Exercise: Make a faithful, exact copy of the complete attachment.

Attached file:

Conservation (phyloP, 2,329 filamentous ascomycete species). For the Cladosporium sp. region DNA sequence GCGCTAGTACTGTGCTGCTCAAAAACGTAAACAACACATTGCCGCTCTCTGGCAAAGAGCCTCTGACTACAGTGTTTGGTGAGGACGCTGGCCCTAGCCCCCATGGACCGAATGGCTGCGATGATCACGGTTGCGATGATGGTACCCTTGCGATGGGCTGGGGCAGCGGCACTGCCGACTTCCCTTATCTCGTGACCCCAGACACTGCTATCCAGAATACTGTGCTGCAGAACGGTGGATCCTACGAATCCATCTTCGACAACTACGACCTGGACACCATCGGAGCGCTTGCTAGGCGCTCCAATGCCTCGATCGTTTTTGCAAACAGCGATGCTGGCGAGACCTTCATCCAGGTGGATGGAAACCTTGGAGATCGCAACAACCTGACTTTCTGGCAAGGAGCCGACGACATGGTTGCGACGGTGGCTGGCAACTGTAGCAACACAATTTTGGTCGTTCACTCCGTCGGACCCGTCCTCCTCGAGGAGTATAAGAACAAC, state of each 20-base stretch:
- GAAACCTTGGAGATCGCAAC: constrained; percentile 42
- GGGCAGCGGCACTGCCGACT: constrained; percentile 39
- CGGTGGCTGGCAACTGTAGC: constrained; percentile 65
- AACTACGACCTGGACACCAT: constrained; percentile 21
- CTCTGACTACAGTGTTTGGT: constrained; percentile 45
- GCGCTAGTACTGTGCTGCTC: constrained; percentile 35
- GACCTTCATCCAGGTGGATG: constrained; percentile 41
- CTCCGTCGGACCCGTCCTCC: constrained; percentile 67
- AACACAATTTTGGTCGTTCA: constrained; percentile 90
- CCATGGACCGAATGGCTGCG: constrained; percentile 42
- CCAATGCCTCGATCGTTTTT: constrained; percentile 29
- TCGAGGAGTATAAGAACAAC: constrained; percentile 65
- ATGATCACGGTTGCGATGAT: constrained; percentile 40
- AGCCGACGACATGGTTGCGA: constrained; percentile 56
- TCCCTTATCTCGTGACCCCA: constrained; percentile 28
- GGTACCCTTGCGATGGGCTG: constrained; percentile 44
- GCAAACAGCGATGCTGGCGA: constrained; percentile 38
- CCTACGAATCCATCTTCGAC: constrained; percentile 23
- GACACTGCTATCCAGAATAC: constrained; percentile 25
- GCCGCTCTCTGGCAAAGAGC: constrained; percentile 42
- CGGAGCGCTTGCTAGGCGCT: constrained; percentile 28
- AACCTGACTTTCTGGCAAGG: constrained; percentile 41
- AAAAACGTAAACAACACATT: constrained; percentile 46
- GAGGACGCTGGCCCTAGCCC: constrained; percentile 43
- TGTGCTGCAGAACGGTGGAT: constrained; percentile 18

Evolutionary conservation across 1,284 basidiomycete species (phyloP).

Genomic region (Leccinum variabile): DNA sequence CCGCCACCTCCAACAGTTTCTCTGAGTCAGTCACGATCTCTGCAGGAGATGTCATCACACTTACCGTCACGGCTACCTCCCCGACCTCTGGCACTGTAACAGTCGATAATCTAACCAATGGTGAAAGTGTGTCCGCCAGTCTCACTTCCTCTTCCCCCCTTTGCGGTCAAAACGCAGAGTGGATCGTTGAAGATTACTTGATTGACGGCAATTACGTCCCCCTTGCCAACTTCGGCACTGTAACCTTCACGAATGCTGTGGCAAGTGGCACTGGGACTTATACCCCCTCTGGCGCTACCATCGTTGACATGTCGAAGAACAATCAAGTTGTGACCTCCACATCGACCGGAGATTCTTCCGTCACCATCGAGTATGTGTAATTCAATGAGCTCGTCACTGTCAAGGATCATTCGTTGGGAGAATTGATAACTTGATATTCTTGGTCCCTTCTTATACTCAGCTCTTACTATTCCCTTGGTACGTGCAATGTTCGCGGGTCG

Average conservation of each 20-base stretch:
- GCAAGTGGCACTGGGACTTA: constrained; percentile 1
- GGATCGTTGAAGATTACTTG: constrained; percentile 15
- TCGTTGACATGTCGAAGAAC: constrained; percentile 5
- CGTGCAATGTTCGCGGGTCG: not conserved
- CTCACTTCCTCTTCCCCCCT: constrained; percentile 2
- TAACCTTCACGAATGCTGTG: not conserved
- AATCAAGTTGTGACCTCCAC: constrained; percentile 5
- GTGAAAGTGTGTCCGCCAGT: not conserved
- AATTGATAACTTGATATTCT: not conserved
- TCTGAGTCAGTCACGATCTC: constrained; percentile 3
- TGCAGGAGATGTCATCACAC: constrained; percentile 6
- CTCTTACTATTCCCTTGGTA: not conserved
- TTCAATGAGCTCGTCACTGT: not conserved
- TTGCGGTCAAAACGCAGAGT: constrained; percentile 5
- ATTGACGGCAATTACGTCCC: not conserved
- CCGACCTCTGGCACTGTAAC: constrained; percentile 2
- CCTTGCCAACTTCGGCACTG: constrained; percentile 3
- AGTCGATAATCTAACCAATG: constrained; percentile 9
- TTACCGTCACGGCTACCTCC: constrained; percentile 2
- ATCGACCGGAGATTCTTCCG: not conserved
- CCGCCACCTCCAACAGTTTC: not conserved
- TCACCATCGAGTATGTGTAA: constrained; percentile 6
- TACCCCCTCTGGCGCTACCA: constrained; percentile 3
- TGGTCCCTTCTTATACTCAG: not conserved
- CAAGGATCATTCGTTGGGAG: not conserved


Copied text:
Conservation (phyloP, 2,329 filamentous ascomycete species). For the Cladosporium sp. region DNA sequence GCGCTAGTACTGTGCTGCTCAAAAACGTAAACAACACATTGCCGCTCTCTGGCAAAGAGCCTCTGACTACAGTGTTTGGTGAGGACGCTGGCCCTAGCCCCCATGGACCGAATGGCTGCGATGATCACGGTTGCGATGATGGTACCCTTGCGATGGGCTGGGGCAGCGGCACTGCCGACTTCCCTTATCTCGTGACCCCAGACACTGCTATCCAGAATACTGTGCTGCAGAACGGTGGATCCTACGAATCCATCTTCGACAACTACGACCTGGACACCATCGGAGCGCTTGCTAGGCGCTCCAATGCCTCGATCGTTTTTGCAAACAGCGATGCTGGCGAGACCTTCATCCAGGTGGATGGAAACCTTGGAGATCGCAACAACCTGACTTTCTGGCAAGGAGCCGACGACATGGTTGCGACGGTGGCTGGCAACTGTAGCAACACAATTTTGGTCGTTCACTCCGTCGGACCCGTCCTCCTCGAGGAGTATAAGAACAAC, state of each 20-base stretch:
- GAAACCTTGGAGATCGCAAC: constrained; percentile 42
- GGGCAGCGGCACTGCCGACT: constrained; percentile 39
- CGGTGGCTGGCAACTGTAGC: constrained; percentile 65
- AACTACGACCTGGACACCAT: constrained; percentile 21
- CTCTGACTACAGTGTTTGGT: constrained; percentile 45
- GCGCTAGTACTGTGCTGCTC: constrained; percentile 35
- GACCTTCATCCAGGTGGATG: constrained; percentile 41
- CTCCGTCGGACCCGTCCTCC: constrained; percentile 67
- AACACAATTTTGGTCGTTCA: constrained; percentile 90
- CCATGGACCGAATGGCTGCG: constrained; percentile 42
- CCAATGCCTCGATCGTTTTT: constrained; percentile 29
- TCGAGGAGTATAAGAACAAC: constrained; percentile 65
- ATGATCACGGTTGCGATGAT: constrained; percentile 40
- AGCCGACGACATGGTTGCGA: constrained; percentile 56
- TCCCTTATCTCGTGACCCCA: constrained; percentile 28
- GGTACCCTTGCGATGGGCTG: constrained; percentile 44
- GCAAACAGCGATGCTGGCGA: constrained; percentile 38
- CCTACGAATCCATCTTCGAC: constrained; percentile 23
- GACACTGCTATCCAGAATAC: constrained; percentile 25
- GCCGCTCTCTGGCAAAGAGC: constrained; percentile 42
- CGGAGCGCTTGCTAGGCGCT: constrained; percentile 28
- AACCTGACTTTCTGGCAAGG: constrained; percentile 41
- AAAAACGTAAACAACACATT: constrained; percentile 46
- GAGGACGCTGGCCCTAGCCC: constrained; percentile 43
- TGTGCTGCAGAACGGTGGAT: constrained; percentile 18

Evolutionary conservation across 1,284 basidiomycete species (phyloP).

Genomic region (Leccinum variabile): DNA sequence CCGCCACCTCCAACAGTTTCTCTGAGTCAGTCACGATCTCTGCAGGAGATGTCATCACACTTACCGTCACGGCTACCTCCCCGACCTCTGGCACTGTAACAGTCGATAATCTAACCAATGGTGAAAGTGTGTCCGCCAGTCTCACTTCCTCTTCCCCCCTTTGCGGTCAAAACGCAGAGTGGATCGTTGAAGATTACTTGATTGACGGCAATTACGTCCCCCTTGCCAACTTCGGCACTGTAACCTTCACGAATGCTGTGGCAAGTGGCACTGGGACTTATACCCCCTCTGGCGCTACCATCGTTGACATGTCGAAGAACAATCAAGTTGTGACCTCCACATCGACCGGAGATTCTTCCGTCACCATCGAGTATGTGTAATTCAATGAGCTCGTCACTGTCAAGGATCATTCGTTGGGAGAATTGATAACTTGATATTCTTGGTCCCTTCTTATACTCAGCTCTTACTATTCCCTTGGTACGTGCAATGTTCGCGGGTCG

Average conservation of each 20-base stretch:
- GCAAGTGGCACTGGGACTTA: constrained; percentile 1
- GGATCGTTGAAGATTACTTG: constrained; percentile 15
- TCGTTGACATGTCGAAGAAC: constrained; percentile 5
- CGTGCAATGTTCGCGGGTCG: not conserved
- CTCACTTCCTCTTCCCCCCT: constrained; percentile 2
- TAACCTTCACGAATGCTGTG: not conserved
- AATCAAGTTGTGACCTCCAC: constrained; percentile 5
- GTGAAAGTGTGTCCGCCAGT: not conserved
- AATTGATAACTTGATATTCT: not conserved
- TCTGAGTCAGTCACGATCTC: constrained; percentile 3
- TGCAGGAGATGTCATCACAC: constrained; percentile 6
- CTCTTACTATTCCCTTGGTA: not conserved
- TTCAATGAGCTCGTCACTGT: not conserved
- TTGCGGTCAAAACGCAGAGT: constrained; percentile 5
- ATTGACGGCAATTACGTCCC: not conserved
- CCGACCTCTGGCACTGTAAC: constrained; percentile 2
- CCTTGCCAACTTCGGCACTG: constrained; percentile 3
- AGTCGATAATCTAACCAATG: constrained; percentile 9
- TTACCGTCACGGCTACCTCC: constrained; percentile 2
- ATCGACCGGAGATTCTTCCG: not conserved
- CCGCCACCTCCAACAGTTTC: not conserved
- TCACCATCGAGTATGTGTAA: constrained; percentile 6
- TACCCCCTCTGGCGCTACCA: constrained; percentile 3
- TGGTCCCTTCTTATACTCAG: not conserved
- CAAGGATCATTCGTTGGGAG: not conserved